"The Skakels had a great deal of money, and they were big benefactors of Whitby School. Czaja's the headmaster. He's not going to bite the hand that feeds him."
The happy, sweet-tempered boy that Czaja describes is the same boy known to beat squirrels with — of all weapons — a golf club, Carroll said.
"The tempers that both boys had were extreme, and they came out on a number of occasions. They would throw such a tantrum that their father had to sit on them," Carroll said.
The detective already knew some of this before his confrontation with Czaja.
"That was probably one of the turning points in the investigation," he said.
In 1976, police were focusing their suspicions not on Michael, but on Tommy, the older brother with whom Martha was last seen on the night before Halloween.
She spent the evening known as "Mischief Night" with other teen-agers, playing pranks with shaving cream and toilet paper before visiting the Skakel home. There, she saw both boys before leaving for home. Her body was found the next afternoon, and the 6-iron used in the attack was quickly traced to the Skakels.
"Right from the beginning, young Michael was never considered a suspect," Carroll said.
The boy had an alibi — he told police that at the time of Martha's death, he was driving his cousin home.
"We believed what he said," Carroll said.
So that day in January, Carroll was only trying to collect information on Tommy.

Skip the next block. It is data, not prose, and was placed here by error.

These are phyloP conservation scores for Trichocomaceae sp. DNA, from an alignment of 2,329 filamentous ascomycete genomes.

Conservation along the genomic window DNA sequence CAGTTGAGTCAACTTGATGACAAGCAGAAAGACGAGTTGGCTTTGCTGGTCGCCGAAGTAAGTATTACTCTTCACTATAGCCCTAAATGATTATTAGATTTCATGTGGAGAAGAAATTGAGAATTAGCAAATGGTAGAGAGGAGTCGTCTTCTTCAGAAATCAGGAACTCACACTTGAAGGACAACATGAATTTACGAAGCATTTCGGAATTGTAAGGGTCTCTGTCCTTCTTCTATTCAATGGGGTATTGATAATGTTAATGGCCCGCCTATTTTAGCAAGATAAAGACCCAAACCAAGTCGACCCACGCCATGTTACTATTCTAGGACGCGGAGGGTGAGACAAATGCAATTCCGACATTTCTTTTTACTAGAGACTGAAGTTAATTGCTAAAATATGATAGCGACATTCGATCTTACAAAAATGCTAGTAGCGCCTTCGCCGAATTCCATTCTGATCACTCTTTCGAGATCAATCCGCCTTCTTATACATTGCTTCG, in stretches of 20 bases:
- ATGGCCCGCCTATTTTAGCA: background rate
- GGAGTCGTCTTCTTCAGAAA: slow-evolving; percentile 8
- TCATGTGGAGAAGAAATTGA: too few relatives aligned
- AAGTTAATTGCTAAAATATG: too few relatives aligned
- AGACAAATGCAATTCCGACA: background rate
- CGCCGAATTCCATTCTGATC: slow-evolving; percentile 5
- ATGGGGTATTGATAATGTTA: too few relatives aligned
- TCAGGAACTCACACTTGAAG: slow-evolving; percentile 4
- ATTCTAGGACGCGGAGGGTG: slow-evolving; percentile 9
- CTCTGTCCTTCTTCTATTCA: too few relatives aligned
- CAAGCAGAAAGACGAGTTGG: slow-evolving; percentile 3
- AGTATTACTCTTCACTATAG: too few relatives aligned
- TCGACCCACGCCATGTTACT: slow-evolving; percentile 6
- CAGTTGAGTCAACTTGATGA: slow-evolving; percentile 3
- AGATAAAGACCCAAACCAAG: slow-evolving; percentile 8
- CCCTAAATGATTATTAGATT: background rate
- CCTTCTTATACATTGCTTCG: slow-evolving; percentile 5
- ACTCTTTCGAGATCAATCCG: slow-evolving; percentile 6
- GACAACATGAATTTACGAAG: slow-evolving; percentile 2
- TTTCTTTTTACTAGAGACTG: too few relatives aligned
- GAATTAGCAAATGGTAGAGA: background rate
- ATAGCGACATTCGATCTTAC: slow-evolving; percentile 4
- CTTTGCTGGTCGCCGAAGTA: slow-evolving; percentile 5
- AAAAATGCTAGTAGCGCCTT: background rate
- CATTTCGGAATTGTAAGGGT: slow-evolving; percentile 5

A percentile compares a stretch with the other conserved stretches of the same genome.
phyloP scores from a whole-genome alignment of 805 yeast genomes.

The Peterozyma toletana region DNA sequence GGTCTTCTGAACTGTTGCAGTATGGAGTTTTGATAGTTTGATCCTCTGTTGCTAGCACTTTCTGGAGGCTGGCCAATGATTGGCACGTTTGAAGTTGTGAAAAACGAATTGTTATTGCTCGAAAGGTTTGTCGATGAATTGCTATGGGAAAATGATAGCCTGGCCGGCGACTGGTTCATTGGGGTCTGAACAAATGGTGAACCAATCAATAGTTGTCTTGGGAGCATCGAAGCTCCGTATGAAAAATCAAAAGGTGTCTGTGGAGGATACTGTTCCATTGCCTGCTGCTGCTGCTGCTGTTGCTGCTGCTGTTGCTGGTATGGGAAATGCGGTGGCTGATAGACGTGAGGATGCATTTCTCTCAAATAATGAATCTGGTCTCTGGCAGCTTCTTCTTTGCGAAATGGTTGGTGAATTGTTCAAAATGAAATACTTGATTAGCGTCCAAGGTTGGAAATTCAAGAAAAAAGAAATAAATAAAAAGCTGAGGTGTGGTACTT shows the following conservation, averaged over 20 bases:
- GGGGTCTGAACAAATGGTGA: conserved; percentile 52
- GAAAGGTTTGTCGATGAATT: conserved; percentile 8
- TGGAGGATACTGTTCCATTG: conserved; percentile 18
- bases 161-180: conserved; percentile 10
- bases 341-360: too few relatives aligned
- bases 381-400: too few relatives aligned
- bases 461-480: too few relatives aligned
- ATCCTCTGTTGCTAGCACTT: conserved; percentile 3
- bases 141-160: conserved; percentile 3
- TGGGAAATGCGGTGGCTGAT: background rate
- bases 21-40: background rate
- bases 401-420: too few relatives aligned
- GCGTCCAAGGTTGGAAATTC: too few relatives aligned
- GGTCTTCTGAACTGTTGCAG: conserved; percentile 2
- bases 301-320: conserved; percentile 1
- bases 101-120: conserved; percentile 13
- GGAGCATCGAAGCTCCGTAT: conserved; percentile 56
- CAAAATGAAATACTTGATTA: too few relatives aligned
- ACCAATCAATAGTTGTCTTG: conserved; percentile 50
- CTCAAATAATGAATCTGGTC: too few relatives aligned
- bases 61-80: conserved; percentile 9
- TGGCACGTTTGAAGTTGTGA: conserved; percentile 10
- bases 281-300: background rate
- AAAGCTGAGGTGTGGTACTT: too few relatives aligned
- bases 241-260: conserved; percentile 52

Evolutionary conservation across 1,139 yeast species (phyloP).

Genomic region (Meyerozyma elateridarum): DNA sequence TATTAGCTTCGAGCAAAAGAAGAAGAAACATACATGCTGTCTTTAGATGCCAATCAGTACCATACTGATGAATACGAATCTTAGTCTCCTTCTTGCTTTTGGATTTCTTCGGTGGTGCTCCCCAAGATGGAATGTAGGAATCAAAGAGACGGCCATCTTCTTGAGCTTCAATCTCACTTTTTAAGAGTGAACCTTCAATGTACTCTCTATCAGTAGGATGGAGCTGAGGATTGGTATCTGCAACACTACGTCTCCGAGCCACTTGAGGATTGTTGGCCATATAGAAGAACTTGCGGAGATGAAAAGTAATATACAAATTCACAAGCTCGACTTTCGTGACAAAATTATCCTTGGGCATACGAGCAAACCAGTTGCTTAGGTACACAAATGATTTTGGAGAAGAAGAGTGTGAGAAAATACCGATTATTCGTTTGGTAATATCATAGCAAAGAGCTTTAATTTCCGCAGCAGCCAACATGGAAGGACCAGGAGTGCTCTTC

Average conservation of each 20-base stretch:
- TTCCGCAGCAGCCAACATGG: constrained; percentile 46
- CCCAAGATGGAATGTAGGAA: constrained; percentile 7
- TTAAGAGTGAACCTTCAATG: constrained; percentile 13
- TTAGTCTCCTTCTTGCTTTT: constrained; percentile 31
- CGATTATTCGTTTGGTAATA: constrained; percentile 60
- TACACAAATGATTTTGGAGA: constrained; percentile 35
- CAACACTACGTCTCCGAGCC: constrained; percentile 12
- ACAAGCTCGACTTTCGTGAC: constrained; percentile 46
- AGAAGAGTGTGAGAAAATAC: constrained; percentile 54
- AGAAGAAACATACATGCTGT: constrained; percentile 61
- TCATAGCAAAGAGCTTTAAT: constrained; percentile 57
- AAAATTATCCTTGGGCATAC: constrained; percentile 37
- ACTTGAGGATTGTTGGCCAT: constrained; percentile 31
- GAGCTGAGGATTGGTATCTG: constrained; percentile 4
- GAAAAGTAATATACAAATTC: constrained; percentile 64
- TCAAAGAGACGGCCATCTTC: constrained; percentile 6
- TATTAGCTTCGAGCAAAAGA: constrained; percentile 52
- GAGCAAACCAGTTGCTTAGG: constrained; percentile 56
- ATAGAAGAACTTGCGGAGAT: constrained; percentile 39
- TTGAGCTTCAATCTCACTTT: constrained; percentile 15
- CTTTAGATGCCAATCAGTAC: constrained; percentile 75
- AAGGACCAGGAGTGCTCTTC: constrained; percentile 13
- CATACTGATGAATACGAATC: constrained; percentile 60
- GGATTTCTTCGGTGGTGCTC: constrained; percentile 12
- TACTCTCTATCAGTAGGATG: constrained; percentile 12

Thanks to Czaja, he never got it, Carroll said.
It's true that Czaja never screamed at him. But the man was adamant, Carroll said.
"The only thing he ever said to me was, 'Get out,'" Carroll said.
When he tried to say something, Czaja repeated, "Get out," Carroll said.
So he tried a different tact.
"I tried to antagonize him. I said, 'The only thing I can determine from this is that the Skakel boys must have done some damage here. Did they break any of the statues? Did they pick on any of the students?'" Carroll said.
"Get out," Czaja repeated.
"I struck a nerve," Carroll said. "What nerve, I don't know to this day."
Czaja said he resents the implication that he was protecting the Skakels out of deference to their wealth and connections — "that because the Skakels were part of founding the school, that I'd resist the police," Czaja said.
He was only doing what he would do for any of his students, Czaja said.
The police had only verbal permission from Tommy's father, Rushton Skakel, to retrieve the files, Czaja said.
"I simply said to the policeman, 'That's not enough for me.'" he said.
"I asked if they had a subpoena, and they didn't. I couldn't by law let them have his files," he said.
Immediately after the detective left, Czaja called Skakel to tell him what had happened.
"He was very calm and not alarmed. I said, 'Listen to me. You ought to think carefully about releasing the files,'" Czaja said.
"It doesn't matter — there's nothing to worry about," he said Skakel told him.